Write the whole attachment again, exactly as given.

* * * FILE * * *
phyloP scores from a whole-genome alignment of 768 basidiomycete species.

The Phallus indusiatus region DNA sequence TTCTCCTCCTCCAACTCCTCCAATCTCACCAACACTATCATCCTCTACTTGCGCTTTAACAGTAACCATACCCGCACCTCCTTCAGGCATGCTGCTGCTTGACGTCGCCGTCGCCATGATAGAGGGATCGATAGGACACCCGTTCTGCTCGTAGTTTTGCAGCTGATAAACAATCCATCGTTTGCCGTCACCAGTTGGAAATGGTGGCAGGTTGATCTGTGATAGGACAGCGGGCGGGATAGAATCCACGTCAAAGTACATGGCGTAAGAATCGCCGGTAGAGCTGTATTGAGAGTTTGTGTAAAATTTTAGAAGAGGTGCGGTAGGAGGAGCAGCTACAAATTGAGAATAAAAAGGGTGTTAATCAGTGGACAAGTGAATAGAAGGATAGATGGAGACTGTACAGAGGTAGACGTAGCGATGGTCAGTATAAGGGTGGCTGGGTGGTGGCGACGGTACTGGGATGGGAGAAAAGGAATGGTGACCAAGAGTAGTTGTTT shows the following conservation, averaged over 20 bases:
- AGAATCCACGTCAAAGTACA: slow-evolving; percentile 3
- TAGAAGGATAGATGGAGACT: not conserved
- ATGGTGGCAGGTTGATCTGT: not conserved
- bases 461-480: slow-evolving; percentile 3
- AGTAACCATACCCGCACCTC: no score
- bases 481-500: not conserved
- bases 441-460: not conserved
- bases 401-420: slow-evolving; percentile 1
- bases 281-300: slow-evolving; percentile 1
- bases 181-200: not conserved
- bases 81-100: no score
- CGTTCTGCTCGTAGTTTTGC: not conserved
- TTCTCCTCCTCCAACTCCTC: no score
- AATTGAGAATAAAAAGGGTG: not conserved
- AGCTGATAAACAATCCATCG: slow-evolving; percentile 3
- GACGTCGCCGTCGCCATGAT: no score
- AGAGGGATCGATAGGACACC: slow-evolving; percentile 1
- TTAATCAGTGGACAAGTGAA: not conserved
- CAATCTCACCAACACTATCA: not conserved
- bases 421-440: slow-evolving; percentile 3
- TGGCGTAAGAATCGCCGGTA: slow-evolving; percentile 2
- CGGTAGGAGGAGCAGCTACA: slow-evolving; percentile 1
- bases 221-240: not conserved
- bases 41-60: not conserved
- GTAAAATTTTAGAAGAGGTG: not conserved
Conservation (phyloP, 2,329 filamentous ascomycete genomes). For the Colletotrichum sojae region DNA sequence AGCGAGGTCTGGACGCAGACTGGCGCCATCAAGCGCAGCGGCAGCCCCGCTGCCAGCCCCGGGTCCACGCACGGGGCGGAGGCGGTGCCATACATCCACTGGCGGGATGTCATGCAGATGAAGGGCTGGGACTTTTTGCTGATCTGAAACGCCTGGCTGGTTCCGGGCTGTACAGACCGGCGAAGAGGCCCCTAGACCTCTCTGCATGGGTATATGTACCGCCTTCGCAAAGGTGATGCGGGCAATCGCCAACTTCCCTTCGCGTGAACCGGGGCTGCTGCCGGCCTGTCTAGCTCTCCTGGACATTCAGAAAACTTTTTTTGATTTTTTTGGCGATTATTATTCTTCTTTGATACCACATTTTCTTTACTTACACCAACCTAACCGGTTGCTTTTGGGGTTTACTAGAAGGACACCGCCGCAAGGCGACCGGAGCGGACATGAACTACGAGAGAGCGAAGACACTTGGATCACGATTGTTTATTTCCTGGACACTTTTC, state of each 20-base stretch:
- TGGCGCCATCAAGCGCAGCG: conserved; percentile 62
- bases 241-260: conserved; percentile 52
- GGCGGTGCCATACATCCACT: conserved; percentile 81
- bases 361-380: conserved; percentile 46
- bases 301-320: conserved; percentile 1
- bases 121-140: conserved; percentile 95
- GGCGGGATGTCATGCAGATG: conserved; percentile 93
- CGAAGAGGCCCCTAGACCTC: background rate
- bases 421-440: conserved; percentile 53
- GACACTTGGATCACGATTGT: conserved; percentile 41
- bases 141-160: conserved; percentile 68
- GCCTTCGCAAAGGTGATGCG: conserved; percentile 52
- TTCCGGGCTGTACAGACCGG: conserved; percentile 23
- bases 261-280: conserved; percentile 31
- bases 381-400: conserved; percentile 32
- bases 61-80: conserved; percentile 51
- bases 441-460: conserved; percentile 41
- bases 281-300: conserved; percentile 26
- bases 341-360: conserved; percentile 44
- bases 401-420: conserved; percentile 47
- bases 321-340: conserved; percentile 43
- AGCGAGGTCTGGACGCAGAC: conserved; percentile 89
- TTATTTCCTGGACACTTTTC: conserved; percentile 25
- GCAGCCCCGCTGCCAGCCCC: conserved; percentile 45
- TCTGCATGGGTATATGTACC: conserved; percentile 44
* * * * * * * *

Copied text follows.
phyloP scores from a whole-genome alignment of 768 basidiomycete species.

The Phallus indusiatus region DNA sequence TTCTCCTCCTCCAACTCCTCCAATCTCACCAACACTATCATCCTCTACTTGCGCTTTAACAGTAACCATACCCGCACCTCCTTCAGGCATGCTGCTGCTTGACGTCGCCGTCGCCATGATAGAGGGATCGATAGGACACCCGTTCTGCTCGTAGTTTTGCAGCTGATAAACAATCCATCGTTTGCCGTCACCAGTTGGAAATGGTGGCAGGTTGATCTGTGATAGGACAGCGGGCGGGATAGAATCCACGTCAAAGTACATGGCGTAAGAATCGCCGGTAGAGCTGTATTGAGAGTTTGTGTAAAATTTTAGAAGAGGTGCGGTAGGAGGAGCAGCTACAAATTGAGAATAAAAAGGGTGTTAATCAGTGGACAAGTGAATAGAAGGATAGATGGAGACTGTACAGAGGTAGACGTAGCGATGGTCAGTATAAGGGTGGCTGGGTGGTGGCGACGGTACTGGGATGGGAGAAAAGGAATGGTGACCAAGAGTAGTTGTTT shows the following conservation, averaged over 20 bases:
- AGAATCCACGTCAAAGTACA: slow-evolving; percentile 3
- TAGAAGGATAGATGGAGACT: not conserved
- ATGGTGGCAGGTTGATCTGT: not conserved
- bases 461-480: slow-evolving; percentile 3
- AGTAACCATACCCGCACCTC: no score
- bases 481-500: not conserved
- bases 441-460: not conserved
- bases 401-420: slow-evolving; percentile 1
- bases 281-300: slow-evolving; percentile 1
- bases 181-200: not conserved
- bases 81-100: no score
- CGTTCTGCTCGTAGTTTTGC: not conserved
- TTCTCCTCCTCCAACTCCTC: no score
- AATTGAGAATAAAAAGGGTG: not conserved
- AGCTGATAAACAATCCATCG: slow-evolving; percentile 3
- GACGTCGCCGTCGCCATGAT: no score
- AGAGGGATCGATAGGACACC: slow-evolving; percentile 1
- TTAATCAGTGGACAAGTGAA: not conserved
- CAATCTCACCAACACTATCA: not conserved
- bases 421-440: slow-evolving; percentile 3
- TGGCGTAAGAATCGCCGGTA: slow-evolving; percentile 2
- CGGTAGGAGGAGCAGCTACA: slow-evolving; percentile 1
- bases 221-240: not conserved
- bases 41-60: not conserved
- GTAAAATTTTAGAAGAGGTG: not conserved
Conservation (phyloP, 2,329 filamentous ascomycete genomes). For the Colletotrichum sojae region DNA sequence AGCGAGGTCTGGACGCAGACTGGCGCCATCAAGCGCAGCGGCAGCCCCGCTGCCAGCCCCGGGTCCACGCACGGGGCGGAGGCGGTGCCATACATCCACTGGCGGGATGTCATGCAGATGAAGGGCTGGGACTTTTTGCTGATCTGAAACGCCTGGCTGGTTCCGGGCTGTACAGACCGGCGAAGAGGCCCCTAGACCTCTCTGCATGGGTATATGTACCGCCTTCGCAAAGGTGATGCGGGCAATCGCCAACTTCCCTTCGCGTGAACCGGGGCTGCTGCCGGCCTGTCTAGCTCTCCTGGACATTCAGAAAACTTTTTTTGATTTTTTTGGCGATTATTATTCTTCTTTGATACCACATTTTCTTTACTTACACCAACCTAACCGGTTGCTTTTGGGGTTTACTAGAAGGACACCGCCGCAAGGCGACCGGAGCGGACATGAACTACGAGAGAGCGAAGACACTTGGATCACGATTGTTTATTTCCTGGACACTTTTC, state of each 20-base stretch:
- TGGCGCCATCAAGCGCAGCG: conserved; percentile 62
- bases 241-260: conserved; percentile 52
- GGCGGTGCCATACATCCACT: conserved; percentile 81
- bases 361-380: conserved; percentile 46
- bases 301-320: conserved; percentile 1
- bases 121-140: conserved; percentile 95
- GGCGGGATGTCATGCAGATG: conserved; percentile 93
- CGAAGAGGCCCCTAGACCTC: background rate
- bases 421-440: conserved; percentile 53
- GACACTTGGATCACGATTGT: conserved; percentile 41
- bases 141-160: conserved; percentile 68
- GCCTTCGCAAAGGTGATGCG: conserved; percentile 52
- TTCCGGGCTGTACAGACCGG: conserved; percentile 23
- bases 261-280: conserved; percentile 31
- bases 381-400: conserved; percentile 32
- bases 61-80: conserved; percentile 51
- bases 441-460: conserved; percentile 41
- bases 281-300: conserved; percentile 26
- bases 341-360: conserved; percentile 44
- bases 401-420: conserved; percentile 47
- bases 321-340: conserved; percentile 43
- AGCGAGGTCTGGACGCAGAC: conserved; percentile 89
- TTATTTCCTGGACACTTTTC: conserved; percentile 25
- GCAGCCCCGCTGCCAGCCCC: conserved; percentile 45
- TCTGCATGGGTATATGTACC: conserved; percentile 44